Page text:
- In Jabcobs, Curtis, Braine and I-wang (1998), with 2 groups of participants from Taiwan and Hong Kong, 93% students emphasized that peer feedback stands at the highest position in the list of 3 kinds of feedback in writing received from giving feedback on their peers' writing. The reason for this positive preference is that students can get their own experience from their partner's strong and weaknesses' essays. Peer feedback in this research is suggested as "more understanding, provided encouragement, were less threatening, and, because of teachers' heavy workload, could supply more feed- back."
The impact of peer feedback on student's revisions:
- In Kamimura (2006) research, there is both quality and fluency improvement in the writing revision of students in both low and high proficient groups as a result of their having the positive attitude with peer response. That is, more than 90% of the participants in the research value their partners' comments and their scores as well as the number of words increase between the first drafts and their last ones. More interestingly, peer comments help the lower-level class achieve a better improvement in their revisions which "produce longer rewrites compared with the original drafts".
- In Tang and Tithecott (1999), 7/12 participants (58%) accepted their friends' feedback and tried to use them in their final drafts although students claimed that the change in the revision is not remarkable.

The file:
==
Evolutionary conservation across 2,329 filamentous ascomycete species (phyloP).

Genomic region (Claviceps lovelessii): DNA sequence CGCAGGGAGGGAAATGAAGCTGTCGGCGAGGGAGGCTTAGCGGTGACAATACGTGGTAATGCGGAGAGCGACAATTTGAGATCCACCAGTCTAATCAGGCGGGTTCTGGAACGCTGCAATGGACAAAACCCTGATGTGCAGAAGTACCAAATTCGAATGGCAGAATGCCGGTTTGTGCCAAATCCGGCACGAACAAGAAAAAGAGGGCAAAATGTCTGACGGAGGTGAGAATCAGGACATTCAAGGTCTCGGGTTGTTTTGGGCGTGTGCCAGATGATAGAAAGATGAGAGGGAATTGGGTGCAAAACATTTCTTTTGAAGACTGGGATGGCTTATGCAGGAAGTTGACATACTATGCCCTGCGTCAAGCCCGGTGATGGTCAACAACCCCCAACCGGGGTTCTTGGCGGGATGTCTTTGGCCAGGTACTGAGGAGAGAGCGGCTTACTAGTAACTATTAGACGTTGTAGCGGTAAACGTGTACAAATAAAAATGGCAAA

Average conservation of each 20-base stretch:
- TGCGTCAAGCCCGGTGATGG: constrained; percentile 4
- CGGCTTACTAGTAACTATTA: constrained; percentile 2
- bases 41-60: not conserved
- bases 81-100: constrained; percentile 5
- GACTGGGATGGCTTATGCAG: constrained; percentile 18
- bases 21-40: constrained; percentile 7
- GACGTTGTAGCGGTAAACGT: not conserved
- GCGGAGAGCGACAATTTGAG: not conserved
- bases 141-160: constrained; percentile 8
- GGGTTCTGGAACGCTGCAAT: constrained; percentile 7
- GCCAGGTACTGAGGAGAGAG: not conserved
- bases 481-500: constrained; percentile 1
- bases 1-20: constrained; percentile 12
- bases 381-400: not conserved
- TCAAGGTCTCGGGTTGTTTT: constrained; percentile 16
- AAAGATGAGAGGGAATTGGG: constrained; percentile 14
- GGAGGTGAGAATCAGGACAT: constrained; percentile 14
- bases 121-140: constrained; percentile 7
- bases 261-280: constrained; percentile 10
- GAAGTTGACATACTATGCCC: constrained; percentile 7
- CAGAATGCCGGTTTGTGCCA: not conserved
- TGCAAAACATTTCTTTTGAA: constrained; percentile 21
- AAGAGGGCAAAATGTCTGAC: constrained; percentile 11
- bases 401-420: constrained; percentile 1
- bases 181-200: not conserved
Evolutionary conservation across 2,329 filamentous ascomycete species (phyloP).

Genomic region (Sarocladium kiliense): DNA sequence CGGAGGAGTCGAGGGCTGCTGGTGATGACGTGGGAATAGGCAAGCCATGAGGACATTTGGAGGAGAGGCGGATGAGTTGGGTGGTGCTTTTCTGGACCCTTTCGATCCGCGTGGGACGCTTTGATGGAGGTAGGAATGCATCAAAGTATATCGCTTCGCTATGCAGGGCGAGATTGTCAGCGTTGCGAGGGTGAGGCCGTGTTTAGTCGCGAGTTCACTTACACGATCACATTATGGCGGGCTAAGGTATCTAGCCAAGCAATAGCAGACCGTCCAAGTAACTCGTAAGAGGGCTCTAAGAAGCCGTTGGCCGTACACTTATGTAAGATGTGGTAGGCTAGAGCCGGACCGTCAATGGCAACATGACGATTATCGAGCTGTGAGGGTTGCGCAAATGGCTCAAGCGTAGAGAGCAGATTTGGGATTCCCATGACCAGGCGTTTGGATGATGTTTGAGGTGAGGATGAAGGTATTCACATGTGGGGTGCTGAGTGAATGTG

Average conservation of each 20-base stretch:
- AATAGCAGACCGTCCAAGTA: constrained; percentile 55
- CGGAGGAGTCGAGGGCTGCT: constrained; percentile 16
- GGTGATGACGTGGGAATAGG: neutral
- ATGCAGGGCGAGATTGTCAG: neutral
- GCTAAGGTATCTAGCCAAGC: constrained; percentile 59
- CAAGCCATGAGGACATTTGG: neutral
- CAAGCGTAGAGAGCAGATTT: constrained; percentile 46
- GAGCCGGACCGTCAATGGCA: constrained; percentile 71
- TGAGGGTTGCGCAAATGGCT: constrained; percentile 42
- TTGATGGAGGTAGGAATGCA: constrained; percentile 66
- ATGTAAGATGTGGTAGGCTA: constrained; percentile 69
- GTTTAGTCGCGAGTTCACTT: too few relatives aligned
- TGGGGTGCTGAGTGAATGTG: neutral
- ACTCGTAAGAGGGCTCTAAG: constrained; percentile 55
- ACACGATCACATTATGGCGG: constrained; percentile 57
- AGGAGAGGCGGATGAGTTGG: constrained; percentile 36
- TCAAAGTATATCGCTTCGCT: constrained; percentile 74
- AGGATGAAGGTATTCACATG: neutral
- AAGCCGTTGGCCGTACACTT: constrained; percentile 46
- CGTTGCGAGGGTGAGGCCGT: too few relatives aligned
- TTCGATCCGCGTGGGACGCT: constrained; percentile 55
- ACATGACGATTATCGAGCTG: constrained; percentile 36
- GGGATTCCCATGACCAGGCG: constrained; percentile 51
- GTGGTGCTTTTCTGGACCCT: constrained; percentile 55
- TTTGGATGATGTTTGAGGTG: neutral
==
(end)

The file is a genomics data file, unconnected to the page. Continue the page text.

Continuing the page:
- In Lockhart and Ng, (1993), with the question "What did students find useful when using peer feedback?", the choice "students found peer response useful in revising their drafts " with mean is 2.94 on a scale from 1 to 4. They argued that their revisions will be improved because peer feedback can "provide more ideas", suggest "different points of views", be useful to "clarify their ideas", "know which point to elaborate" and "what information to include or exclude"
- In Miaoa, Badger and Zhenc (2006). The purpose of this study is to understand students' preference in 2 groups receiving teacher feedback and peer feedback. Although teacher feedback is more trustful than student feedback, "98% revisions that were traced to peer feedback were successful, as against 87 % for the teacher feedback group".
- However, in Paulus (1999), going Miaoa tren, students' revisions are successful thanks to the teacher, peer and other sources comment. There is only "32% of the changes made to the second draft of the essay, written immediately after receiving only peer feedback" but "a majority (63%) of these second draft peer - influenced revisions were meaning changes".
Student's attitude / preference / perception toward peer feedback ( in comparison with teacher feedback & other sources):
Although teacher feedback is more preferable than peer feedback, peer feedback is still recognized as an important factor in oriented-writing process. The studies below suggest a positive look about peer feedback in comparison with teacher feedback which is traditionally believed to be the most powerful in writing class.
- Tang and Tithecott (1999): the attitude of participants in this study put teacher feedback at the priority position but more and more students still think of the effectiveness of partner's comments and take part in this process. The reasons for that is they can find out which part is necessary for their text as well as make some necessary change for the revisions (Villamil & De Guerrero, 1996 cited in Tang and Tithecott's study (1999))